A 3-Part Guide to Building Customer Loyalty—Without Giving Them Free Stuff

November 2, 2018

A 3-Part Guide to Building Customer Loyalty—Without Giving Them Free Stuff

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A 3-Part Guide to Building Customer Loyalty

 

While everyone is welcome at the big parties you throw, it’s your real friends who stick around when you’re back to your regularly scheduled program.

The same is true of your client base. Some clients are just trying you out for size — and while your loyal clients will definitely enjoy occasional promos, that’s not what they’re here for. They’re here for the amazing services you offer. They’ll even tell their friends and family. You’ve got a bond.

Customer loyalty is invaluable. A repeat customer will save you marketing costs and is already there to listen when you promote new products or services. But how do you get loyal customers without going overboard with promotional freebies?

1. You Do You. But Who Are You?

If you want loyal customers, you need an identity that your customers will be loyal to.

Keep your branding straightforward; keep your service is easy to explain. Market yourself so that your existing clients won’t have trouble explaining to their friends what you do. “Hey, I just signed up for this graphic design subscription. I pay a fixed amount every month, but I can put in unlimited requests!”

Be transparent with your values, vision, and mission. Clients appreciate shared interests!

You have a unique selling point backed up with good customer service. Polish this identity, and your clients will do a lot of your marketing for you.

2. Interaction: The Human Touch

Call them by their name. Greet them on their birthdays. Keep your customer service as human as possible. People don’t want to click through F.A.Q.s when they’re troubleshooting. People want to talk to people.

Bonjoro is a company that exceeds at this! They send personalized videos to each client — and they launched #ThankYouThursdays, where they send personalized thank you messages as well.

Take feedback seriously. Criticism from clients is a good thing: they’re letting themselves be heard, and they want to give you a chance. Silence is bad news; ask for reviews, and treasure the information you get.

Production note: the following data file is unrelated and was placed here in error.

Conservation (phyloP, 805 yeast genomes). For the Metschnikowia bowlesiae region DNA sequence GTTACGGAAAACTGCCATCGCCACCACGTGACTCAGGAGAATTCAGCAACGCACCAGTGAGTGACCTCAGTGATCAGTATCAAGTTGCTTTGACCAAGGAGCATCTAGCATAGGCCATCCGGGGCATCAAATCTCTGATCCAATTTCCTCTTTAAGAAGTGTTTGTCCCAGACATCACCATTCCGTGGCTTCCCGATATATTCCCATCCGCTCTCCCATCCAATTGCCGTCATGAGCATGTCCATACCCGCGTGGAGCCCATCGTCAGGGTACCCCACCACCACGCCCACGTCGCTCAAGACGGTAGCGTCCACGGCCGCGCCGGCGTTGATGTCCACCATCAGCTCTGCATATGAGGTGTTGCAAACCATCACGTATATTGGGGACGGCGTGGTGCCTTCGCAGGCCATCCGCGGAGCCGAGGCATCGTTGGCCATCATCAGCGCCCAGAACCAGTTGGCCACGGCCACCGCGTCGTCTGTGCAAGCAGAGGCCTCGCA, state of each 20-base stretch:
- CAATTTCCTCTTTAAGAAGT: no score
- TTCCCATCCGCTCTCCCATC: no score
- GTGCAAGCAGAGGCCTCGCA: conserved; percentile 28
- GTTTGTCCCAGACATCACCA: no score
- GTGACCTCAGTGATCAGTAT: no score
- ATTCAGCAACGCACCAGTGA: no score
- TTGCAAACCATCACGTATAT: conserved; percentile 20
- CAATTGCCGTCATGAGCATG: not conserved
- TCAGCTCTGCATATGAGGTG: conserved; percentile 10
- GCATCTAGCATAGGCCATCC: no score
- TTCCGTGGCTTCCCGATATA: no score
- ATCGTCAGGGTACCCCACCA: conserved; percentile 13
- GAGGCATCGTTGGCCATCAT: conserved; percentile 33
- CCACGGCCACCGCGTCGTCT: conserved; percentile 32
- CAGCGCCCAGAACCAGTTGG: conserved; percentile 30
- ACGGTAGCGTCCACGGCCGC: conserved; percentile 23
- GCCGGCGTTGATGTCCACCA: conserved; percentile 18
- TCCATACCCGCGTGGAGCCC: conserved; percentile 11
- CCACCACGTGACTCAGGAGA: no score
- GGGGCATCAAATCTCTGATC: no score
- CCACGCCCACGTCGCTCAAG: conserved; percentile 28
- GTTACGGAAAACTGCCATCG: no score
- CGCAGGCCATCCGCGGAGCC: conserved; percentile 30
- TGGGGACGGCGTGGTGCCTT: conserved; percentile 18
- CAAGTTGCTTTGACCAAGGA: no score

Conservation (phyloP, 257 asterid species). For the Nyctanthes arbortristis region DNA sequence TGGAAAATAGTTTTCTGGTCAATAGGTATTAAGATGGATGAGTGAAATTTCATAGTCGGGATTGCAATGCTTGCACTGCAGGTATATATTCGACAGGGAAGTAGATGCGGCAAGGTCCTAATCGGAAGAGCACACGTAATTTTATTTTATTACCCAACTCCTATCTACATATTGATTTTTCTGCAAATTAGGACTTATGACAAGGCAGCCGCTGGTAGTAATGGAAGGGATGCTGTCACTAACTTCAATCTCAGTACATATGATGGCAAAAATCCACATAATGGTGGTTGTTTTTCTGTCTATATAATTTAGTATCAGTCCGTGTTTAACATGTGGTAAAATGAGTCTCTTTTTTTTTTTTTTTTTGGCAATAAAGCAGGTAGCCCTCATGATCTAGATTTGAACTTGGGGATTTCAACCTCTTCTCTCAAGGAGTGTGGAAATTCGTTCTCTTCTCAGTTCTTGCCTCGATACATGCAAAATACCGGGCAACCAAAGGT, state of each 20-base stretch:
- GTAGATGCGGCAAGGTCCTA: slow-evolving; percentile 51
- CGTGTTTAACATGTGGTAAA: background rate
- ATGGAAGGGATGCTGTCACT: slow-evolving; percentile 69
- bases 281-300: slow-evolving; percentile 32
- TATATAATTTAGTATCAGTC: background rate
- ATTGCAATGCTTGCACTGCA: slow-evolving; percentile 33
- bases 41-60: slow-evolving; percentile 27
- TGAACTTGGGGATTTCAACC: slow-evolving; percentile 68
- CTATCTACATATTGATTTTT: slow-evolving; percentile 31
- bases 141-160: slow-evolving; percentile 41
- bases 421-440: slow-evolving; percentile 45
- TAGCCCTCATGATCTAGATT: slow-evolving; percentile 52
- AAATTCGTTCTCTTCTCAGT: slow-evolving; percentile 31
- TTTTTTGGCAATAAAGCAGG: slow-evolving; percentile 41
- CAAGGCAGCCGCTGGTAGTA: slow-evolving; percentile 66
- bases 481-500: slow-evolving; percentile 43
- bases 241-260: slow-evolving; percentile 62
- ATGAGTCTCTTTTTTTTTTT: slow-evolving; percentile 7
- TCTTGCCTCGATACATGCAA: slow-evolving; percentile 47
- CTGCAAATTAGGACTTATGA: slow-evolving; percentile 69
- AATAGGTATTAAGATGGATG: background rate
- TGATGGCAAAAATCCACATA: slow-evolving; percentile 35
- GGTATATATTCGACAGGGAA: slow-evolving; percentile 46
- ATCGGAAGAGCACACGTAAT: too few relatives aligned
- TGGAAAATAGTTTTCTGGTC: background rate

Keep them in the loop. Clients don’t get to see the behind-the-scenes processes. Whether you’re serving up coffee or graphic design, customers feel comfortable knowing what’s happening while you’re at work. A simple “your order is coming up!” does wonders to make a customer feel safe. At Starbucks, your coffee is made right out in the open. As a customer, you can rely on the product’s quality because you see the process.

Produce authentic content. If you’re producing content, make sure that only around 20% can be called “promotional material.” The rest should be informative content your clients will enjoy. If this sounds like a freebie to you, think again. Content is a low-key effort that, indirectly, makes bank.

Good content hooks the right clients with common interests and shared values. It demonstrates that you’re not just an authority in these matters: you’re genuinely interested, too. But great content doesn’t have to be all business — you are creating a space on the internet where your clients can hang out and learn new things. Not just any space: your space.

3. Analytics: The Digital Connection

No matter how great you are as a manager, you’d have to be a sorcerer to know everything about every client. A growing client base is no excuse to lose the personal touch.

With the latest analytics tools, we’ve never been so equipped to learn about our clients’ behavior. Gathering data can help even the smallest businesses make the best decisions.

Customer segmentation. Market to your customers in groups. For example, you can group clients by how long they’ve been with you. Clients that have been around for months might appreciate some news, and maybe the occasional fresh, educational article. New clients will benefit more from “More About Us” and “How To Use” newsletters.

Channel monitoring. How did the client find their way to you? By determining how you get most of your clicks, you’ll be hitting two birds with one stone. First, you’ll find out which form of advertising is worth more effort and expense. Second, you’ll learn more about the collective personality of your client base.

Netflix is a great example of large-scale analytics usage. User data helps them decide what kinds of shows to release in the next year or two. In the Philippines, they’ve utilized bloggers and influencers to promote Chilling Adventures of Sabrina after determining most subscribers are Gen X/Gen Z. They’ve turned data into parties and memes, consequently turning interested social media users into subscribers.

Bonus Tip! Place Freebies Strategically

But… what if you want to give away freebies? You can’t shake the conviction that promos will be good for your brand and customer loyalty. And you’re right: leads are leads. However, badly planned freebies can backfire. Too many perks in the beginning leave clients disgruntled at the sudden loss of “services” when the joyride is over. Be sure to be transparent and reasonable. In the end, you want clients who love you for your paid services.